There's been no progress. Your beginner's misconceptions remain. At best, your practice is merely crude and inept. At worst, it is potentially injurous.

In theory?

Beginners often have all manner of notions concerning tai chi but not much in the way of actual practical skill.
This may be fine in casual conversation (with friends) but falls short in a martial arts class. Martial arts are physical. They require tangible concrete proof of skill. Talking is just not enough.

The essence of tai chi

If your martial expression of tai chi does not look like tai chi, it is probably not tai chi.
The student needs to really examine, contemplate and research the design elements that led to the creation of tai chi.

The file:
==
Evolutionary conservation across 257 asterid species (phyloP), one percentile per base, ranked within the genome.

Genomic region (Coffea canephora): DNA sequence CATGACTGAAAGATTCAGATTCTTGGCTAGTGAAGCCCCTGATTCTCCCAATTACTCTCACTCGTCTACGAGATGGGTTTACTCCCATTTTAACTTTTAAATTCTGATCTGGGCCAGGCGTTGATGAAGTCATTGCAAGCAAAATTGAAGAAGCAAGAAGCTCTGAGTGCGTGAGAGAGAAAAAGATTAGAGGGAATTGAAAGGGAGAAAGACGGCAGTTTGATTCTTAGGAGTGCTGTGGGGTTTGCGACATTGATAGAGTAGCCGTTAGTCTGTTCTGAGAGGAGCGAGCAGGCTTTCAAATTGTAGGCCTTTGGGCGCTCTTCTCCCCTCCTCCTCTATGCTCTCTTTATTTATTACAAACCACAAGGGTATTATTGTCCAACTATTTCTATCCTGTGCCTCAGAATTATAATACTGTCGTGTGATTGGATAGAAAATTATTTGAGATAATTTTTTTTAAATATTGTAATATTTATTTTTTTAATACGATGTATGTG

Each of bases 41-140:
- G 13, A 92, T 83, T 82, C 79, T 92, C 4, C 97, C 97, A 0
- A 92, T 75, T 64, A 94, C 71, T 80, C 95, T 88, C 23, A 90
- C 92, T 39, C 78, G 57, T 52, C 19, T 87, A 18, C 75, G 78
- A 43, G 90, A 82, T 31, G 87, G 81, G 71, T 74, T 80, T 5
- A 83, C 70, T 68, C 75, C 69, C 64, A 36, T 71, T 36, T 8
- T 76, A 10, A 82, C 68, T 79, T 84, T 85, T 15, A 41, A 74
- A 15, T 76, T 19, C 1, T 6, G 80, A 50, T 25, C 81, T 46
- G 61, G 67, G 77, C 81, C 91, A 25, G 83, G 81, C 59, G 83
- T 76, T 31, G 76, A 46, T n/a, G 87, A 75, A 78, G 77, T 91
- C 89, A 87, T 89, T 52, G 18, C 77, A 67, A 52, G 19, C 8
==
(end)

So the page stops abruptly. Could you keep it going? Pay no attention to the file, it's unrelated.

Understanding these factors enables the student to recognise the differences in tai chi styles, systems and approaches; why certain schools emphasise particular qualities which others discard.
This will aid you in making your tai chi combat look like tai chi rather than karate. No beginner can do this.


Kung Yi-tsu was famous for his strength.
King Hsuan of Chou went to call on him with full ceremony,
but when he got there, he found that Kung was a weakling.
The king asked, "How strong are you?"
Kung replied, "I can break the waist of a spring insect,
I can bear the wing of an autumn cicada."
The king flushed and said,
"I'm strong enough to tear apart rhinoceros hide and drag nine oxen by the tail
- yet I still lament my weakness.
How can it be that you are so famous for strength?"
Kung replied, "My fame is not for having such strength,
it is for being able to use such strength."

(Zen story/David Schiller)

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Page created 21 May 2001
Last updated
18 January 2003